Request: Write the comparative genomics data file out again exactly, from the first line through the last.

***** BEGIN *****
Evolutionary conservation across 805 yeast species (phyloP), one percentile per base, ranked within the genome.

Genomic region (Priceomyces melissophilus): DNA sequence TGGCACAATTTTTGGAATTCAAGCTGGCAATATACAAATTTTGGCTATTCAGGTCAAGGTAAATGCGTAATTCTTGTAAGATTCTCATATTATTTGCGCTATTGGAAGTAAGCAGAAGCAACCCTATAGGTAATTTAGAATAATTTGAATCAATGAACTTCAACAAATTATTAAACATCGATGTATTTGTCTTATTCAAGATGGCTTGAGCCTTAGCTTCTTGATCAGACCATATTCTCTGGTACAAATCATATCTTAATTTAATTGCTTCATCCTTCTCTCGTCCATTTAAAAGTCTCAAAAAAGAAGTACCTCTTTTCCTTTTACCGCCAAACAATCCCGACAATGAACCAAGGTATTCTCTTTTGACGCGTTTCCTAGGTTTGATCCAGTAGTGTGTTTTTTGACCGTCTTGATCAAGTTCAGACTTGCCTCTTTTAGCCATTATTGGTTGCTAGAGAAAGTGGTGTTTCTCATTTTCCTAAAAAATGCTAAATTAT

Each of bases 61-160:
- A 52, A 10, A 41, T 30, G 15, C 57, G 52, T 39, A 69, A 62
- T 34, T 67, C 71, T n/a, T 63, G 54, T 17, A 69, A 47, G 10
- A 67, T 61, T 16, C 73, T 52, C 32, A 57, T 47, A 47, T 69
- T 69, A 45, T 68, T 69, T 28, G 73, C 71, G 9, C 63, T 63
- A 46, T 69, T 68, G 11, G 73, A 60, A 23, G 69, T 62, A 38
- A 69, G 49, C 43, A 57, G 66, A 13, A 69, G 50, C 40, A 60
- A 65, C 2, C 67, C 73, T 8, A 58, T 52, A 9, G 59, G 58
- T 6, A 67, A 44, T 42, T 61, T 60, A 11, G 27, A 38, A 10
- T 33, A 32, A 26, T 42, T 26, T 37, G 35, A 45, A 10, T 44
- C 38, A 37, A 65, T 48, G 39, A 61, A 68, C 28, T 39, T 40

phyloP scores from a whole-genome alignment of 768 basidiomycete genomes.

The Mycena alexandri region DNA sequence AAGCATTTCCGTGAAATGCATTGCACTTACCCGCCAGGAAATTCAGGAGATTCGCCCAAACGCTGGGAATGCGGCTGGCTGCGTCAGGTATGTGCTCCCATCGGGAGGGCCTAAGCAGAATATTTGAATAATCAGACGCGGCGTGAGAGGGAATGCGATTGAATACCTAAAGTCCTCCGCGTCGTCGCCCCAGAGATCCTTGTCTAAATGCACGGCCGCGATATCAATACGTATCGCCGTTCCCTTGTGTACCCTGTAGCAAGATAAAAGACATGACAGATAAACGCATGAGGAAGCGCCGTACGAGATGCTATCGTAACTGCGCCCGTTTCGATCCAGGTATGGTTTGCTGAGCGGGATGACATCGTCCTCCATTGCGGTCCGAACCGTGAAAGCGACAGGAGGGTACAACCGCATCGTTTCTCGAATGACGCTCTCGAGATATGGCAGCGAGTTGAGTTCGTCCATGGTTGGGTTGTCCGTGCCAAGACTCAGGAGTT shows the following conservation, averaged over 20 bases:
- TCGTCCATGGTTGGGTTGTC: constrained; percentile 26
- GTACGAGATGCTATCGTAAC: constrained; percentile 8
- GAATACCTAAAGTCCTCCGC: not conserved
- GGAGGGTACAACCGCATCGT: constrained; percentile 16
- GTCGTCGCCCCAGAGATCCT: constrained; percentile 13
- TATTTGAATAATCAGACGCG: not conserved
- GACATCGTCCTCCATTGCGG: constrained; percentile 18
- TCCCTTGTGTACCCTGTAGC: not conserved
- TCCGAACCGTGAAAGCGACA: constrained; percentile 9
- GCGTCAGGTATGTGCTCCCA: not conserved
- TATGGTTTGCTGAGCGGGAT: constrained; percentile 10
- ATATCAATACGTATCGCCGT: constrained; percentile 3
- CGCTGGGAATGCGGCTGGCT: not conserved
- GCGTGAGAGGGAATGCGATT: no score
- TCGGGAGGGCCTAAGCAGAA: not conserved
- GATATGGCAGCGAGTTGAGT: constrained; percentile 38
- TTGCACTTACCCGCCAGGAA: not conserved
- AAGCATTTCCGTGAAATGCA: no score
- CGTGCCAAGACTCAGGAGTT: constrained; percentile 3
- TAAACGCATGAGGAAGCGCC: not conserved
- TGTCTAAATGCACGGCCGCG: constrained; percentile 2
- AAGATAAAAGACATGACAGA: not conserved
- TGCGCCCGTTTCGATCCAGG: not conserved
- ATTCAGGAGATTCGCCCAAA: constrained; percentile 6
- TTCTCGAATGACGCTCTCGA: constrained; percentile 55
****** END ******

Evolutionary conservation across 805 yeast species (phyloP), one percentile per base, ranked within the genome.

Genomic region (Priceomyces melissophilus): DNA sequence TGGCACAATTTTTGGAATTCAAGCTGGCAATATACAAATTTTGGCTATTCAGGTCAAGGTAAATGCGTAATTCTTGTAAGATTCTCATATTATTTGCGCTATTGGAAGTAAGCAGAAGCAACCCTATAGGTAATTTAGAATAATTTGAATCAATGAACTTCAACAAATTATTAAACATCGATGTATTTGTCTTATTCAAGATGGCTTGAGCCTTAGCTTCTTGATCAGACCATATTCTCTGGTACAAATCATATCTTAATTTAATTGCTTCATCCTTCTCTCGTCCATTTAAAAGTCTCAAAAAAGAAGTACCTCTTTTCCTTTTACCGCCAAACAATCCCGACAATGAACCAAGGTATTCTCTTTTGACGCGTTTCCTAGGTTTGATCCAGTAGTGTGTTTTTTGACCGTCTTGATCAAGTTCAGACTTGCCTCTTTTAGCCATTATTGGTTGCTAGAGAAAGTGGTGTTTCTCATTTTCCTAAAAAATGCTAAATTAT

Each of bases 61-160:
- A 52, A 10, A 41, T 30, G 15, C 57, G 52, T 39, A 69, A 62
- T 34, T 67, C 71, T n/a, T 63, G 54, T 17, A 69, A 47, G 10
- A 67, T 61, T 16, C 73, T 52, C 32, A 57, T 47, A 47, T 69
- T 69, A 45, T 68, T 69, T 28, G 73, C 71, G 9, C 63, T 63
- A 46, T 69, T 68, G 11, G 73, A 60, A 23, G 69, T 62, A 38
- A 69, G 49, C 43, A 57, G 66, A 13, A 69, G 50, C 40, A 60
- A 65, C 2, C 67, C 73, T 8, A 58, T 52, A 9, G 59, G 58
- T 6, A 67, A 44, T 42, T 61, T 60, A 11, G 27, A 38, A 10
- T 33, A 32, A 26, T 42, T 26, T 37, G 35, A 45, A 10, T 44
- C 38, A 37, A 65, T 48, G 39, A 61, A 68, C 28, T 39, T 40

phyloP scores from a whole-genome alignment of 768 basidiomycete genomes.

The Mycena alexandri region DNA sequence AAGCATTTCCGTGAAATGCATTGCACTTACCCGCCAGGAAATTCAGGAGATTCGCCCAAACGCTGGGAATGCGGCTGGCTGCGTCAGGTATGTGCTCCCATCGGGAGGGCCTAAGCAGAATATTTGAATAATCAGACGCGGCGTGAGAGGGAATGCGATTGAATACCTAAAGTCCTCCGCGTCGTCGCCCCAGAGATCCTTGTCTAAATGCACGGCCGCGATATCAATACGTATCGCCGTTCCCTTGTGTACCCTGTAGCAAGATAAAAGACATGACAGATAAACGCATGAGGAAGCGCCGTACGAGATGCTATCGTAACTGCGCCCGTTTCGATCCAGGTATGGTTTGCTGAGCGGGATGACATCGTCCTCCATTGCGGTCCGAACCGTGAAAGCGACAGGAGGGTACAACCGCATCGTTTCTCGAATGACGCTCTCGAGATATGGCAGCGAGTTGAGTTCGTCCATGGTTGGGTTGTCCGTGCCAAGACTCAGGAGTT shows the following conservation, averaged over 20 bases:
- TCGTCCATGGTTGGGTTGTC: constrained; percentile 26
- GTACGAGATGCTATCGTAAC: constrained; percentile 8
- GAATACCTAAAGTCCTCCGC: not conserved
- GGAGGGTACAACCGCATCGT: constrained; percentile 16
- GTCGTCGCCCCAGAGATCCT: constrained; percentile 13
- TATTTGAATAATCAGACGCG: not conserved
- GACATCGTCCTCCATTGCGG: constrained; percentile 18
- TCCCTTGTGTACCCTGTAGC: not conserved
- TCCGAACCGTGAAAGCGACA: constrained; percentile 9
- GCGTCAGGTATGTGCTCCCA: not conserved
- TATGGTTTGCTGAGCGGGAT: constrained; percentile 10
- ATATCAATACGTATCGCCGT: constrained; percentile 3
- CGCTGGGAATGCGGCTGGCT: not conserved
- GCGTGAGAGGGAATGCGATT: no score
- TCGGGAGGGCCTAAGCAGAA: not conserved
- GATATGGCAGCGAGTTGAGT: constrained; percentile 38
- TTGCACTTACCCGCCAGGAA: not conserved
- AAGCATTTCCGTGAAATGCA: no score
- CGTGCCAAGACTCAGGAGTT: constrained; percentile 3
- TAAACGCATGAGGAAGCGCC: not conserved
- TGTCTAAATGCACGGCCGCG: constrained; percentile 2
- AAGATAAAAGACATGACAGA: not conserved
- TGCGCCCGTTTCGATCCAGG: not conserved
- ATTCAGGAGATTCGCCCAAA: constrained; percentile 6
- TTCTCGAATGACGCTCTCGA: constrained; percentile 55